If I look back at my career so far, one of the things that has been most helpful is my seeming inability to stick to the scope of the project at hand.
That doesn’t mean I’m a pushover when I’m prodded to deliver more than originally agreed upon. It means I pretty much always stick my nose where I haven’t been asked. Not forcefully, of course. Just out of inquisitiveness.
You know those moments, don’t you? When you feel that the thing that needs to be done isn’t exactly what you’ve been asked to do. It’s a bit beyond that. It’s the thing that others think isn’t really necessary. But you know, if you just did it, they’d see it’s value and it will make everything better. You can always just skip it, but sometimes it’s an opportunity.
It can be an opportunity to practice an aspect of your craft that you are still trying to figure out, or gain experience in. In the work I do, there are many invisible or behind-the-scenes things that clients often don’t know they need. It’s a great chance to work through it, develop your skills in the area, and create examples of real-world work that can help you get paid for similar work in the future.
I’m sure this is true is most work scenarios, but most of my work is consulting with clients. Here are two examples of how this has played out for me.
Free People is a long time client of mine. Together we’ve redesigned their e-commerce site (a few times), created a mobile store, launched several new feature sets and a wholesale e-commerce store. It’s an ongoing relationship that has grown and changed over the years. (All development has been by Weblinc.)
It started when Carrie Yotter saw the site I designed for the band Blanche many years ago. She thought there was an aesthetic affinity with what Free People was about. There was. The tactility and sense of history fit well with the Free People sensibility. The earliest work I did with them focused on telling the aesthetic story.
By the time the project was complete, Free People knew I approach problems from as broad a perspective as I can. When they decided to foregoe new physical wholesale showrooms in favor of an online wholesale site, I was brought in again. Much of the information architecture and user experience work was not explicitly called for in the original agreement, but it was clear that it needed to be done to get it right.
We needed to think through the way wholesale buyers shop showrooms and how that experience and mindset could be translated in an e-commerce experience. We spent far more time on wireframes than planned, but it showed the value of the process and cut down on fiddling with designs later.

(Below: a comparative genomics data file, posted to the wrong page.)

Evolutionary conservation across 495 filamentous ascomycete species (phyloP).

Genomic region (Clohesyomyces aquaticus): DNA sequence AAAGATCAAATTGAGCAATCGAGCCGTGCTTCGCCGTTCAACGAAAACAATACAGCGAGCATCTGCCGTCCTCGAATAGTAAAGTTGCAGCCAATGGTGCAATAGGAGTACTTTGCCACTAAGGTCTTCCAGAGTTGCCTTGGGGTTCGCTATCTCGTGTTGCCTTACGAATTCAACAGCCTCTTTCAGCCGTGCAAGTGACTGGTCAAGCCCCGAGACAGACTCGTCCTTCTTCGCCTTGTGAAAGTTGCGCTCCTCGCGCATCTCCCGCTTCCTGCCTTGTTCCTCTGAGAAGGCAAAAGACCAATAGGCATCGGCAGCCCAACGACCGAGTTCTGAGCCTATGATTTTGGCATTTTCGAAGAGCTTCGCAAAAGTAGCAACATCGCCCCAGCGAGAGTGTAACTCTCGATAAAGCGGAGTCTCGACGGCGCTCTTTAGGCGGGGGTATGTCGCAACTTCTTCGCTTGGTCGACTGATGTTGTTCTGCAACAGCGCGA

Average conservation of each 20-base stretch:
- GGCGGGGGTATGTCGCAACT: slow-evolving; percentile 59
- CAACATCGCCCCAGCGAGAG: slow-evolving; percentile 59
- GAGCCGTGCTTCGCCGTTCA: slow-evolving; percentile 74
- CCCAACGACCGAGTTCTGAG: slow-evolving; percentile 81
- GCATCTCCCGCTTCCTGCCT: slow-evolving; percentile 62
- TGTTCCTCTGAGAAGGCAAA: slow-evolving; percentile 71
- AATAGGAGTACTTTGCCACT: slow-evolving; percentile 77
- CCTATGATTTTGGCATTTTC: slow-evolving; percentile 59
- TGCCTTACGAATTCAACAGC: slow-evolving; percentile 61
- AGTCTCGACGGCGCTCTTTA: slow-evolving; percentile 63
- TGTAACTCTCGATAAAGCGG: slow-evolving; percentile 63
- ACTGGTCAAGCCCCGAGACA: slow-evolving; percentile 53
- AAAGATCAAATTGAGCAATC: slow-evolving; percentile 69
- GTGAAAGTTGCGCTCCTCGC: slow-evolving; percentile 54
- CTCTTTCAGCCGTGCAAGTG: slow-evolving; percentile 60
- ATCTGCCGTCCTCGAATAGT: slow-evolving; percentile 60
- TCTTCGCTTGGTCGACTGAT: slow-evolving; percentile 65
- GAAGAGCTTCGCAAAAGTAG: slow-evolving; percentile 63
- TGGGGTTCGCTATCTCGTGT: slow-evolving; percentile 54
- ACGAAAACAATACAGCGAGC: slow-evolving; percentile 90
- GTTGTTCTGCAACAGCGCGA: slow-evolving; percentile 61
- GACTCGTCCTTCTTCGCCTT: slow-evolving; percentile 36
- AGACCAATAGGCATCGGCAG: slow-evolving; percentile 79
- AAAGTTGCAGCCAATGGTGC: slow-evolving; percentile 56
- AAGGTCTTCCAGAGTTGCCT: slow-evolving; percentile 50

A bit later, when FreePeople.com was ready for another full scale redesign, the design efforts focused entirely on creating a cutting edge store with a structure that would allow Free People’s super-creative internal design team to regularly and easily reskin the site along with their marketing campaigns. The resulting site still pushes the limits from creative and technological perspectives, all while being appropriate for their unique audience. It was “Responsive Web Design” before there was such a thing.
So while the original motivation for approaching me was because of certain aesthetic affinities, the reason I’ve been asked back again and again is because of an entirely different skill set that I proved I had along the way.
Another (shorter) example is Oberlin College. The college was undergoing a large scale branding overhaul that spanned more than a year. While the larger effort was under way, they asked for some help creating an interim Admissions site. The designs were well received. When the branding project wasn’t, they commissioned me to take a stab at designing the homepage.
The design that was delivered wasn’t just a graphic arrangement of elements. It foreshadowed the extended site experience, and also dealt with some difficult issues they faced; namely a branding campaign in which they were deeply invested (but wasn’t well loved), and the organizational challenge of being two schools in one, the College of Arts & Sciences and the Conservatory of Music.
That design seemed to strike the right could with all the interested parties, and I was asked to take over the redesign of the full global website. This work subsequently led to other higher education work for Columbus State, GWU, Stockton and more.
More info on Oberlin College work: Oberlin College Website Redesign
Work Outside of Work
Using your “work skills” outside of the workplace is another great opportunity. Contributing your most valuable skills to help community groups or advance social issues you care about frees you from many of the constraints of paid work. You can often approach problems in ways that business often prevents. The work you do in a volunteer capacity is just a usable in exhibiting your skills for future employment. Take it as an opportunity to do it the right way, document you work, and take it seriously.
For me, extracurricular work has been very important in my career. I’ve written about my work on HealthCare.gov already, so I won’t go into it here. Also, I plan to write soon about the work I did for Blanche and all the projects it led to.
There are lots of opportunities to do the work you’re interested in. If you can’t figure out how to get paid for it yet, do it anyway and use the experience and output to prove you can do the job. That work, because you care about it, will be your best work. It’ll be the best projection of where you want to go and will help others see you in that light.